The show, appropriate for all ages, features the live music of the renowned tribute band Abbey Road as well as the Edmonds-Woodway High School string quartet.
A one-time local performance is set for 7:30 p.m. Wednesday, June 4, at the Edmonds Center for the Arts, 410 Fourth Ave. N., Edmonds. Tickets are $35 through $55. Buy them online at www.edmondscenterforthearts.org or by calling 425-275-9595.
The producers of the show often hire local high school string quartets to accompany the production.
The Edmonds-Woodway string quartet will join the band for “Eleanor Rigby,” “Yesterday,” “A Day in the Life,” “Hello Goodbye,” and “Hey Jude.” The song “Yesterday” is played during a scene in which the Paul McCartney character plays the song for the first time for Beatles producer George Martin, with the songwriter explaining that he envisions a string-quartet accompaniment.
The quartet members are senior Elliot Harrison, juniors Hannah Gorham and Madeleine Jeffers and sophomore Jonathan Mah.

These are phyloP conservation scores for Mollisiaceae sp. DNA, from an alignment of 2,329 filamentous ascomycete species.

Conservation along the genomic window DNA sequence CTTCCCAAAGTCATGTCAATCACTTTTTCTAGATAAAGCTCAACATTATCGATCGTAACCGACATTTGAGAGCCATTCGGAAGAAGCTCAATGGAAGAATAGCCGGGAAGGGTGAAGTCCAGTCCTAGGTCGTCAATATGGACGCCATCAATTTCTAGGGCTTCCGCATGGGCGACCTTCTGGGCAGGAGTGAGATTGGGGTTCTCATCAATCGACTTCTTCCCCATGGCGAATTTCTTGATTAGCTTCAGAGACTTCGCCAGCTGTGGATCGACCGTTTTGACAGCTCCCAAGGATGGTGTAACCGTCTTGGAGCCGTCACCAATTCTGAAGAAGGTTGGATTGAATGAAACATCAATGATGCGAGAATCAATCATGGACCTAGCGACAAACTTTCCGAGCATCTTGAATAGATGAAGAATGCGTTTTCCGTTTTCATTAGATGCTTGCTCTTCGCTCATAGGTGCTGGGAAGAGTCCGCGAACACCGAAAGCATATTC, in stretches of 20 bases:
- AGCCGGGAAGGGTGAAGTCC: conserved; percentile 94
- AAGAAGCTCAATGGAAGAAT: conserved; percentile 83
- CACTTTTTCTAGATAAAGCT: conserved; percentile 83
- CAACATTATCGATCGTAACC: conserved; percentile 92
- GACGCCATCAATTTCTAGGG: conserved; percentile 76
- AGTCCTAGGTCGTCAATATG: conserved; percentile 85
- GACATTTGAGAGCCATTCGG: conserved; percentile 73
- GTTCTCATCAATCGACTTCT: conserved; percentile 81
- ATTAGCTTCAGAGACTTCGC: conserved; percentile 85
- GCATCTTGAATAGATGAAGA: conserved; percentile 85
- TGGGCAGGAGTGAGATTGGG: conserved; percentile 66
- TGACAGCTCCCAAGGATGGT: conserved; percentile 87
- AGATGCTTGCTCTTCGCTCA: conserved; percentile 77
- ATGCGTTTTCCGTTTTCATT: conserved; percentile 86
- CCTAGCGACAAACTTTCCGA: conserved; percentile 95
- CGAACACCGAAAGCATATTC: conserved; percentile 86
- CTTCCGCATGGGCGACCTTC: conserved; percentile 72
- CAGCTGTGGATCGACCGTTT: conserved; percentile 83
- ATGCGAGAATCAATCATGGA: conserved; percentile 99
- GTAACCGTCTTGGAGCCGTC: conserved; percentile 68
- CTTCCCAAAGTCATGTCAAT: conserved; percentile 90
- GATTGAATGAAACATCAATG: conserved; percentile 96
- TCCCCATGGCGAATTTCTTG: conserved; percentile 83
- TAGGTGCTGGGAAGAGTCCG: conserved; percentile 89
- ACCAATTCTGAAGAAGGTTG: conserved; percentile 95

The band features Chris Paul Overall as Paul, Nathaniel Bott as John, Jesse Wilder as George and Axel Clarke as Ringo. Brian Epstein is played by Alxander Jon.
More than just a Beatles tribute concert, “In My Life” gives the audience a chance to “be there” at pivotal moments in the careers of the Beatles: Liverpool's legendary Cavern Club, “The Ed Sullivan Show,” Shea Stadium, Abbey Road Studios and the final live performance on the rooftop of the Apple Records office.
With manager Brian Epstein serving as narrator, the show allows the audience to get a glimpse inside the world of The Beatles from their point of view, as well as hear some of the best songs ever written. Historical settings are established on stage with videos and images that play behind the actors and musicians on a video screen.
With their tight harmonies, spot-on renditions, custom–tailored costumes, vintage instruments, Liverpudlian dialect and precise attention to detail, the cast recreates the magic of the Beatles, including the Fab Four's cheeky personalities and familiar onstage banter.
Producers Tom Maher and Andy Nagle spent a lot of time writing the show.
“It's nice to learn some things about The Beatles that people may not have known, but in the end the audience really wants to hear the music,” said Maher. “So the band plays 33 Beatles hits during the show. The audience knows every vocal harmony and guitar riff, so there is absolutely no room for error performing Beatles music live.”
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